Athletically, the Dukes more than hold their own. Across the board, JMU easily has the best athletic department in the CAA and has multiple programs competing on a national level, including women’s lacrosse, softball and men’s soccer, which all have deep NCAA Tournament runs the past two seasons.
Over the past two schools years, JMU is 11-3 against AAC competition in football, men’s and women’s basketball, volleyball, baseball, softball, lacrosse, and men’s and women’s soccer. That includes road wins at East Carolina in football and men’s basketball team and the women’s basketball squad thumping South Florida in the WNIT.
Even with UConn’s basketball-inspired decision to leave the AAC, football remains the main driving force behind most conference realignment, and JMU’s success at the FBS level is impressive. Going back a few years more, JMU also has a football victory against AAC member SMU on its résumé and has been generally competitive in games against FBS opponents.
Bridgeforth Stadium is expandable to around 40,000 seats, which would put the facilities on par with non-Power 5 FBS programs.
In the fall of 2020, JMU will also open the Atlantic Union Bank Center, a new 8,000-seat arena that will benefit the basketball programs. The JMU women’s team has made 14 consecutive postseason appearances and would likely stay quite competitive in the American.
Men’s basketball might have the toughest transition in the case of a move to the AAC, which has become an increasingly tough league even with UConn’s departure. JMU is still looking for its first winning season under fourth-year coach Louis Rowe. Memphis, Houston and Central Florida have been programs on the rise while Temple and Cincinnati bring solid basketball pedigrees and Wichita State was an addition intended to boost the depth of the league in men’s hoops.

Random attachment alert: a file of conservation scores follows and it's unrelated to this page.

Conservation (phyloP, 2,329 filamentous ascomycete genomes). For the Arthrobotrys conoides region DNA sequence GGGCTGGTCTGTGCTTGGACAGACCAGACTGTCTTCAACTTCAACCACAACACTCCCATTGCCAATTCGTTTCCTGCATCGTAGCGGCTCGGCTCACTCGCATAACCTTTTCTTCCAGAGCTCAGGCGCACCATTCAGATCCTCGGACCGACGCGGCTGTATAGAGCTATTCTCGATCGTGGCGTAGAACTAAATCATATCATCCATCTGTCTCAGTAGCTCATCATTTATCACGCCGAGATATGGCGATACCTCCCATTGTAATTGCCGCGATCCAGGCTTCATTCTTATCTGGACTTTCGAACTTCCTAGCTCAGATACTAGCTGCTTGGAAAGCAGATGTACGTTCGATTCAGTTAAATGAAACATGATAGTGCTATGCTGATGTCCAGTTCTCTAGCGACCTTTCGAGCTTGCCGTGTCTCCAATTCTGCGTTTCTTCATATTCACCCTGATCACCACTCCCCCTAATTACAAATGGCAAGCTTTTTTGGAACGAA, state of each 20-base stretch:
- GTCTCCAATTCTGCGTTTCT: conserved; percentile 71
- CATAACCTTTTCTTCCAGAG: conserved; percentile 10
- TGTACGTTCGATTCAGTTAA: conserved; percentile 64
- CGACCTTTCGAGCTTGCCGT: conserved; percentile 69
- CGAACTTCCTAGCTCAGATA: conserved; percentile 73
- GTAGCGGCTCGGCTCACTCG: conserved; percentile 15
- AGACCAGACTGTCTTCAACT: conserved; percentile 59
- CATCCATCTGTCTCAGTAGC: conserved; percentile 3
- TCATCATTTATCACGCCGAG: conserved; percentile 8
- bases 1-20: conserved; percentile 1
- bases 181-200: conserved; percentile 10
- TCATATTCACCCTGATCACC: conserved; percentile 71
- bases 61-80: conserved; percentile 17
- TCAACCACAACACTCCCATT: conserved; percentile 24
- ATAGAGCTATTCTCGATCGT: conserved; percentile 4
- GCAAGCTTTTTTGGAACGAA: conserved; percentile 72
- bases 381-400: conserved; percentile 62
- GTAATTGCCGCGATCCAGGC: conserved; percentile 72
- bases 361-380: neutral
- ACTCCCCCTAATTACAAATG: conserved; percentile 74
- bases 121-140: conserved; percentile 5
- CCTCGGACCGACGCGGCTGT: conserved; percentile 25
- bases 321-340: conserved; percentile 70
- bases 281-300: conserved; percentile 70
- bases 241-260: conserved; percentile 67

But there’s no reason to think the Dukes couldn’t continue its success in sports such as lacrosse and softball. Playing in a bigger conference might even prove a boost for the women’s basketball and softball teams, whose affiliation with the CAA has not done them any favors in the eyes of the NCAA selection committees.
In reality, not a lot has changed for JMU, even with UConn’s departure. JMU hasn’t kept it a secret it is prepared to jump at the right opportunity should it come about, but it’s probably not happening anytime soon as it likely wouldn’t make financial sense for the American Athletic Conference to add an all-sports member, and even if it did, James Madison would be just one of several potential candidates.
If the AAC does pick up another member from a league such as the Mountain West, MAC, Conference USA or the Sun Belt; then the ensuing domino effect may have a greater impact on JMU and lead to tougher decisions on the value of switching conferences.